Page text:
Student tips: what to take to university
It's almost September, and so only a few weeks until this year's batch of Freshers will be arriving in Cardiff. Many second and third years will begin returning to the 'Diff over the next few weeks too, arriving back early to catch up with friends, get a head start on reading or finding a part-time student job, and in many cases moving in to a new house (if you didn’t already at the end of June).
So what should you bring with you to uni? What do you need if you’re in halls? And what if you’re moving into a student house? Here’s a list with some tips for you…
Moving into halls of residence
Check to see what’s provided in halls – you won’t have much space, so don’t want to waste it by bringing unnecessary items, and it’s important not to miss anything vital either.
Academic items – You’re at least theoretically here to study, so bring your reading list, notebooks, memory stick, dictionary, thesaurus and so on. You can probably pick up most of the books for your course in the university bookshop, but it might be cheaper to get them on Amazon. There’s now the option of ebooks too, if you’re got a Kindle, iPad or other gadget.
Bathroom – a couple of towels, flannel, sponge, washbag, toothbrush and toothpaste, plus as many (or few) toiletries you feel you can get away with. A first aid kit with painkillers and other basic medical stuff is also handy.
Kitchen – Make sure to bring utensils including cutlery, knives, spoons, tin opener, bottle opener etc. Don’t go mad and try to outfit your kitchen like Jamie Oliver – remember you’ll be sharing with other people. Don’t forget plates and bowls, teaspoons and mugs, and beer glasses of course.
Food – if you can get your parents to stock you up with food when they bring you to university, so much the better! Stock up on basics like salt, pepper, oil, ketchup, pasta, potatoes, veg, tea and coffee, easy tinned food (soup, beans, peas etc.), and stuff like jars of sauces.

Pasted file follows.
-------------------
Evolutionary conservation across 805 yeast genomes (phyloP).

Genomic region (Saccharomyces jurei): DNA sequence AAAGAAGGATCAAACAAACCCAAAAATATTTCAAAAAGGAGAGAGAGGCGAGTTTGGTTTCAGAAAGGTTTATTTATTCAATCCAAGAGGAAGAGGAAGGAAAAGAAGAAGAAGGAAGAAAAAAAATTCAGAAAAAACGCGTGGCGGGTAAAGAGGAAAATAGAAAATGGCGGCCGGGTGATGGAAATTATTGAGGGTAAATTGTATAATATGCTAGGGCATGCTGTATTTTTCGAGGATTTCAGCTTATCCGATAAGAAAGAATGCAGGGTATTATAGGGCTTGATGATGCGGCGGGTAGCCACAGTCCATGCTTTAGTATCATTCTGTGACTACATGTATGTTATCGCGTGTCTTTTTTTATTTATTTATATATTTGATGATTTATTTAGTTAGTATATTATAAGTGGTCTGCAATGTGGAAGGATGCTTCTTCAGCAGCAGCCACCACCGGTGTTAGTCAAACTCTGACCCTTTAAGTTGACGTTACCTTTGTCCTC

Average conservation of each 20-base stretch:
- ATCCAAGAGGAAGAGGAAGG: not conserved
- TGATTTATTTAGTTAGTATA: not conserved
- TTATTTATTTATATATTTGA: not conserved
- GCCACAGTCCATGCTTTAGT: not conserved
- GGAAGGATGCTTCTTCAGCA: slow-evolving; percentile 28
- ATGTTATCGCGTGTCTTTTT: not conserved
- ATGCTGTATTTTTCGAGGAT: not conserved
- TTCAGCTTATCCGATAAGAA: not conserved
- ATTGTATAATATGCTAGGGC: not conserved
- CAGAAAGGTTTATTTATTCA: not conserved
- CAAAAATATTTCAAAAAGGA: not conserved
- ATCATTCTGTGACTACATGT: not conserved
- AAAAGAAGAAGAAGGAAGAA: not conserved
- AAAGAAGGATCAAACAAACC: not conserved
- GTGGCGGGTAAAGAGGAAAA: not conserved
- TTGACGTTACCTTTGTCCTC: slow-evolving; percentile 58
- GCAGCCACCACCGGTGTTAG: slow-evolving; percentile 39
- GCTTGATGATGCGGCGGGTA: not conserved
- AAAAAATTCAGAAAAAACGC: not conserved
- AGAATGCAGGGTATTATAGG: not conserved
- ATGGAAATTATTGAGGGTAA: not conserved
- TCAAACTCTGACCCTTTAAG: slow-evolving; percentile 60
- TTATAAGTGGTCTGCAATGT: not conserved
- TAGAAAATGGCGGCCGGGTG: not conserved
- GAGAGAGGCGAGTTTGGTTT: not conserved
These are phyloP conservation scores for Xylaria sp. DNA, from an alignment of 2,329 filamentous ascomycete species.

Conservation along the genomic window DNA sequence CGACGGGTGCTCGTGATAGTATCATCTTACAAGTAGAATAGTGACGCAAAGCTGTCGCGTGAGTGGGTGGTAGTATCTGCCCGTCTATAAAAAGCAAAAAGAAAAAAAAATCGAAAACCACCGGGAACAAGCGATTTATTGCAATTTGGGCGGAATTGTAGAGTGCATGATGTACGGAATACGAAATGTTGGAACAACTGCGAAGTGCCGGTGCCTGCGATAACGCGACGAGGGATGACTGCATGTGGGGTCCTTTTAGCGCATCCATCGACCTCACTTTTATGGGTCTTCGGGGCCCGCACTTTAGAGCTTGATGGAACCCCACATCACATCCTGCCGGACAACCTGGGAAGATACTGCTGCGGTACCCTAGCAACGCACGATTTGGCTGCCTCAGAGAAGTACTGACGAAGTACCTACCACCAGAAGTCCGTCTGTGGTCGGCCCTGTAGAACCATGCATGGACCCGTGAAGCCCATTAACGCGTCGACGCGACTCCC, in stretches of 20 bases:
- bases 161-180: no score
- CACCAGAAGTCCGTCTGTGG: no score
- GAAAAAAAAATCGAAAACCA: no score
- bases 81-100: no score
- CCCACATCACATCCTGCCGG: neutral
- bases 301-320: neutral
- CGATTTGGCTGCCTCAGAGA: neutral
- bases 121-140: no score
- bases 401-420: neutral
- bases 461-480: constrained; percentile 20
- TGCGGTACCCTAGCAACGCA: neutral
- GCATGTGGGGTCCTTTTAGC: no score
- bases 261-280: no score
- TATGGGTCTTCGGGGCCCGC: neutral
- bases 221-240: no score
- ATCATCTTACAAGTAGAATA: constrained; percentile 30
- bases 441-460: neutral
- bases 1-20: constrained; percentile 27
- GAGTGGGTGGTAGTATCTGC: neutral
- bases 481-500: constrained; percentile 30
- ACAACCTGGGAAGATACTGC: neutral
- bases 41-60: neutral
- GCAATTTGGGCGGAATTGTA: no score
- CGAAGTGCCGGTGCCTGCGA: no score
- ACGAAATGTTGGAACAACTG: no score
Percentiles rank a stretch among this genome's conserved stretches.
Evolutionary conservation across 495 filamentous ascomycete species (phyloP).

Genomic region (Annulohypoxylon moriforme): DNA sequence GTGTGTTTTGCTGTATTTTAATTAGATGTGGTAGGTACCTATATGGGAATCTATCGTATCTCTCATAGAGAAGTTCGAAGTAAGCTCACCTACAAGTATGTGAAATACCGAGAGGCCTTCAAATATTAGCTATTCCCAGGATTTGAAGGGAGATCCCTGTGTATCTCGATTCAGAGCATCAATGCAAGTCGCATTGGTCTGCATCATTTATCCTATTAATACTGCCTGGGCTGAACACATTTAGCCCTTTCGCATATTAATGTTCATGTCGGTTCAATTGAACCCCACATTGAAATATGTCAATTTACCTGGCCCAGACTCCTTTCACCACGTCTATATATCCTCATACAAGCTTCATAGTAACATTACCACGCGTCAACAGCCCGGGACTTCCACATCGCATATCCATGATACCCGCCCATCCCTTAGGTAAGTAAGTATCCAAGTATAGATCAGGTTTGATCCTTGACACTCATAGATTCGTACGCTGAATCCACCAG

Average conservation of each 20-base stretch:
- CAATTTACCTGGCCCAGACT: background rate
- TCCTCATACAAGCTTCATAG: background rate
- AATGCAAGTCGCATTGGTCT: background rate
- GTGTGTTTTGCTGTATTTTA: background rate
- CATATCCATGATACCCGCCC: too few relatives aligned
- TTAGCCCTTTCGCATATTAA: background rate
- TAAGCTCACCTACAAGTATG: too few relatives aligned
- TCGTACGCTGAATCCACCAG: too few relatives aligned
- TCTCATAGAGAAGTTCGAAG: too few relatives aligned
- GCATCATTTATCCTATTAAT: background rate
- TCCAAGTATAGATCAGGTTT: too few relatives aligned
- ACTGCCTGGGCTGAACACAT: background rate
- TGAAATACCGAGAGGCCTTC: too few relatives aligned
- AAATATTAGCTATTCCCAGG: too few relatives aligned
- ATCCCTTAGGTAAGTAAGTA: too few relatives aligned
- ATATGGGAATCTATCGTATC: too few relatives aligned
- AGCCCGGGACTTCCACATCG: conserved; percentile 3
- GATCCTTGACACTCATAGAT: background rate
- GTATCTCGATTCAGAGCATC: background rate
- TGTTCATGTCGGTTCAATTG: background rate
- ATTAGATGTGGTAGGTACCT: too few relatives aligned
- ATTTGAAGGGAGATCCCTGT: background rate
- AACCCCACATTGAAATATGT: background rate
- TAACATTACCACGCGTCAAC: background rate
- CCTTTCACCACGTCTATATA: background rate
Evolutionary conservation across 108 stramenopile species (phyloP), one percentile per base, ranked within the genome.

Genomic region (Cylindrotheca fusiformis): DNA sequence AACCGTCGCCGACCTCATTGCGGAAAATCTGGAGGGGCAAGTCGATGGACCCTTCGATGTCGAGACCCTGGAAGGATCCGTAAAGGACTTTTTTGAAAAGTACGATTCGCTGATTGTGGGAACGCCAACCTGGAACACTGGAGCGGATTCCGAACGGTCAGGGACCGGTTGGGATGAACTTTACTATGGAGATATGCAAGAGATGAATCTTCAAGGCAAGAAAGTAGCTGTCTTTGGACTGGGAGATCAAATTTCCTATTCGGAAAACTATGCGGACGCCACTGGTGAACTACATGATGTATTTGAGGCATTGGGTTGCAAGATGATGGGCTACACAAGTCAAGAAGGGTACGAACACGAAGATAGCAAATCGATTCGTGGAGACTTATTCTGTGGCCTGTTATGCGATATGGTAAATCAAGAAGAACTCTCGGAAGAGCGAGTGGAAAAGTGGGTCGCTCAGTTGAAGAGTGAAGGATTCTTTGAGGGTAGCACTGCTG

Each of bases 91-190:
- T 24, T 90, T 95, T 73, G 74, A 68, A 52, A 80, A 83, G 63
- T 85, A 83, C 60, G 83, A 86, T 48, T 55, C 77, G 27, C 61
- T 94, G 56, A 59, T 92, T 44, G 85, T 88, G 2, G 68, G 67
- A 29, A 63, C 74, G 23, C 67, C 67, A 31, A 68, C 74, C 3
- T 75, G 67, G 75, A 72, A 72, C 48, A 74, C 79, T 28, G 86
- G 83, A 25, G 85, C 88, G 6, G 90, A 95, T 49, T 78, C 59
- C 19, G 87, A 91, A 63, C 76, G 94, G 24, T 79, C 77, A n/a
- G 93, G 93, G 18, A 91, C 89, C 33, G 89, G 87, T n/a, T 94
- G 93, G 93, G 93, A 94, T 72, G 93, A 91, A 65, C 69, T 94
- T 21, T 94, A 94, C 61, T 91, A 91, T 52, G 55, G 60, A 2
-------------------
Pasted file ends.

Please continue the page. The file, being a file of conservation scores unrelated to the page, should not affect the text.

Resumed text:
Bedding – bed sheets, duvet, pillows… you might want to get a mattress topper if your bed is too hard/uncomfortable.
Decorations – There will be plenty of opportunity to buy posters as a student. If you hold off a few weeks into term, you’ll probably find that there will be another, cheaper poster fair in your Students’ Union. Bringing some photos or interesting items to talk about can add a personal touch. Though don’t be that annoying person always showing off an endless parade of gap year mementoes.
Clothing – Bring a good range of clothing for different weather and situations: normal clothes, clothes for going out, clothes for looking posh, and so on. Bring pyjamas you won’t be embarrassed for your flatmates to see you wearing. If you’ve got some fancy dress items, then they might come in handy for Freshers’ Week and parties.
Documents – passport, driving license, National Insurance number, exam certificate, bank details and all the other boring but necessary stuff.
Electrical items – lamp, laptop, mp3 player, speakers, extension cord (surge protected). Remember to check whether your accommodation includes contents insurance, and if not to get insurance on those items.
Entertainment – bringing a few of your favourite books, CDs, DVDs etc can be a good way of making your room feel more like home (if you haven’t gone completely digital and just have them downloaded from iTunes). A pack of cards can come in handy for lots of games. Board games can be fun if you can find other students who are into them.
It’s probably not worth bringing a TV - you’ll probably be too busy to miss it, and you can use iPlayer and other catch-up services on your computer without a tv license as long as you don't watch live.
Moving into a student house
Co-ordinate with your new flatmates over who will bring what. You don’t want to end up with seven cheese graters and no kettle!
A student house brings greater opportunities for doing stuff together – you should have a proper living room with sofas, unlike most halls - so can hang out, watch TV, play video games, throw wild parties and so on. See what you’ve got between you, and work out what you might want to club together to get. Stuff like dartboards can be great fun, but you need to be careful not to do anything to damage the property!
Returning to a house or halls
If you’re in your third year or higher, you should be an old hand by now! But the new academic year can be a good point at which to review your stuff. Is there anything you want to get rid of – perhaps ebaying it or donating to charity shops? Is there anything you need to replace, or anything new you need?